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Harmony on Horseback: Local Teen Competes for Spot on U.S. Equestrian Team

It seems like a circus act, but it's in a barn. It looks like gymnastics, but there's no mat. It feels like figure skating, but it's on dirt. It's kind of like dancing, but it's on a horse.

For an equestrian competition that's been going on for centuries, horse vaulting is tough to describe to those who don't know about it. But for Longbranch native Genna Downen, it was an easy sell.

Genna is one of the top junior-level vaulters in the country and is one of eight finalists competing to be part of the U.S. Equestrian Federation Junior Team. She'll find out later this month if she makes the team that's scheduled to compete in the 2023 FEI World Vaulting Championships in Sweden next month.

The home-schooled 17-year-old has been part of the Harbor View Vaulters team at Four Winds Riding Center near Gateway Park since 2015. She discovered the unique sport eight years ago when she saw a demonstration at the riding center during the Key Peninsula Farm Tour.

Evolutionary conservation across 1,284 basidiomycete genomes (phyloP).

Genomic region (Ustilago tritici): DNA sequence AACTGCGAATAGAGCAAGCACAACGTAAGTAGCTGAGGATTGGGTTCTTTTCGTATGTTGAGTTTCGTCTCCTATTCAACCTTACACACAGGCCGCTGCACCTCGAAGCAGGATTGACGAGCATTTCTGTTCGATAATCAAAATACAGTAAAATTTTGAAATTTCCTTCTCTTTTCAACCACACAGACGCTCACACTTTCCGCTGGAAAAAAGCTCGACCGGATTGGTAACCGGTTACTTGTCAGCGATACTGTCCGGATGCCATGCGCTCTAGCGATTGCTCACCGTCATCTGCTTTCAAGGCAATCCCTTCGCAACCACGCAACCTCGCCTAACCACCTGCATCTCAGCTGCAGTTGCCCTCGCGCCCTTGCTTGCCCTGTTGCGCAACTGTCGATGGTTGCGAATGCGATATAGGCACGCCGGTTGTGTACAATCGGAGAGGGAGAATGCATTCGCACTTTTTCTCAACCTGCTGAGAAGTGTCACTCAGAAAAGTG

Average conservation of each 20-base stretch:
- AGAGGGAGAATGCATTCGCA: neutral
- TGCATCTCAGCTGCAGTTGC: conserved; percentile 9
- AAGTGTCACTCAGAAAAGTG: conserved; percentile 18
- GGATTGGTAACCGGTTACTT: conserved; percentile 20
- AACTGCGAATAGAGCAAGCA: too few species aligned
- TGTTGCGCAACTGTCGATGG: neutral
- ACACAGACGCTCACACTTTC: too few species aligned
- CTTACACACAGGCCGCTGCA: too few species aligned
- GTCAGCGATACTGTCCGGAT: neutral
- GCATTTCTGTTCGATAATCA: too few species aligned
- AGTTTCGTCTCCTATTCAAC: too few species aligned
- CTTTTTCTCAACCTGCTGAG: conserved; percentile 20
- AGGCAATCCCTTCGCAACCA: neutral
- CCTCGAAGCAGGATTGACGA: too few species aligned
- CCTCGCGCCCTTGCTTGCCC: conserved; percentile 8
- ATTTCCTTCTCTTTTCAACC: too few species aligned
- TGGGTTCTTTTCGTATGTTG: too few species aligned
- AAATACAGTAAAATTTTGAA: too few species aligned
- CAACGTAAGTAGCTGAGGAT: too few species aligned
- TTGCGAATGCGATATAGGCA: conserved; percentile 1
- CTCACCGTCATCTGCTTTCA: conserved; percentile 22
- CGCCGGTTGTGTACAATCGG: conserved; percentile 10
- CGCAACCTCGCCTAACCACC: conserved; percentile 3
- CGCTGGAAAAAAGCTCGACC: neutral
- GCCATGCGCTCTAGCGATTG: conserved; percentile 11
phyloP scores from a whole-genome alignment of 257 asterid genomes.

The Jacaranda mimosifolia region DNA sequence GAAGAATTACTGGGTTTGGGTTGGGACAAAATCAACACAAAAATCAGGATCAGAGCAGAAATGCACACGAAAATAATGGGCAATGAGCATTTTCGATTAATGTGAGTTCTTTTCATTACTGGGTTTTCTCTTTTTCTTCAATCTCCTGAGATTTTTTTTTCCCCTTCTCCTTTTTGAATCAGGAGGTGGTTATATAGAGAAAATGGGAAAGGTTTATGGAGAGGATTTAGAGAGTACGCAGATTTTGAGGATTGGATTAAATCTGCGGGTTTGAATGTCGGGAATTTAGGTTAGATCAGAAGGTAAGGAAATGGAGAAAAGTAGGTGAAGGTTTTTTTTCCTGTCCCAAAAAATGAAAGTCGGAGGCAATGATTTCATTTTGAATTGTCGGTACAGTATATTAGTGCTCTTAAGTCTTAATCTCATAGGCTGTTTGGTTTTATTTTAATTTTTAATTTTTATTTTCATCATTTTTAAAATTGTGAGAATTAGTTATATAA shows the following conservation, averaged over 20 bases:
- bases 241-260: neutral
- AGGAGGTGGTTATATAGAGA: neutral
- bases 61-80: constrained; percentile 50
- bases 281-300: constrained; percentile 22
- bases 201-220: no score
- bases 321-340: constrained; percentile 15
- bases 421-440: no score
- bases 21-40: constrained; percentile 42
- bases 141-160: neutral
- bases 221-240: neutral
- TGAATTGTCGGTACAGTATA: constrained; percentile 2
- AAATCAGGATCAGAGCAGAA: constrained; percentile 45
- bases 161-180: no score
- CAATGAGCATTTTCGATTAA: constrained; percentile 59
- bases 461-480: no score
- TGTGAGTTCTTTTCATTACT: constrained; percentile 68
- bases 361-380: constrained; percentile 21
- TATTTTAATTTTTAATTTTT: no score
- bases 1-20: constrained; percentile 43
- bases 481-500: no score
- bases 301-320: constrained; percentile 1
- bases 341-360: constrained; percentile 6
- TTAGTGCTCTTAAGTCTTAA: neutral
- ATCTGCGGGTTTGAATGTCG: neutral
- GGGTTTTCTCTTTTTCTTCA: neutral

"She's a horse girl and a Key Pen farm kid in the most stereotypical sense," Genna's mom, Anna Downen, said. "When I saw that look in her eye (while watching the demonstration), I just knew."

Genna's pathway to horse vaulting is common. She took gymnastics as a toddler and spent four years doing ballet, tap and jazz dancing. And she always had a love of horses.

Lori Robison, co-owner of Four Winds Riding Center and coach of the Harbor View Vaulters said, "That's the perfect marriage for anyone getting into vaulting," Robison helped start the team 15 years ago.

Part sport, part performance art, vaulting is gaining popularity across rural areas in the Pacific Northwest. It takes raw strength and performers must be in top physical shape to maintain balance while executing both graceful and athletic movements.

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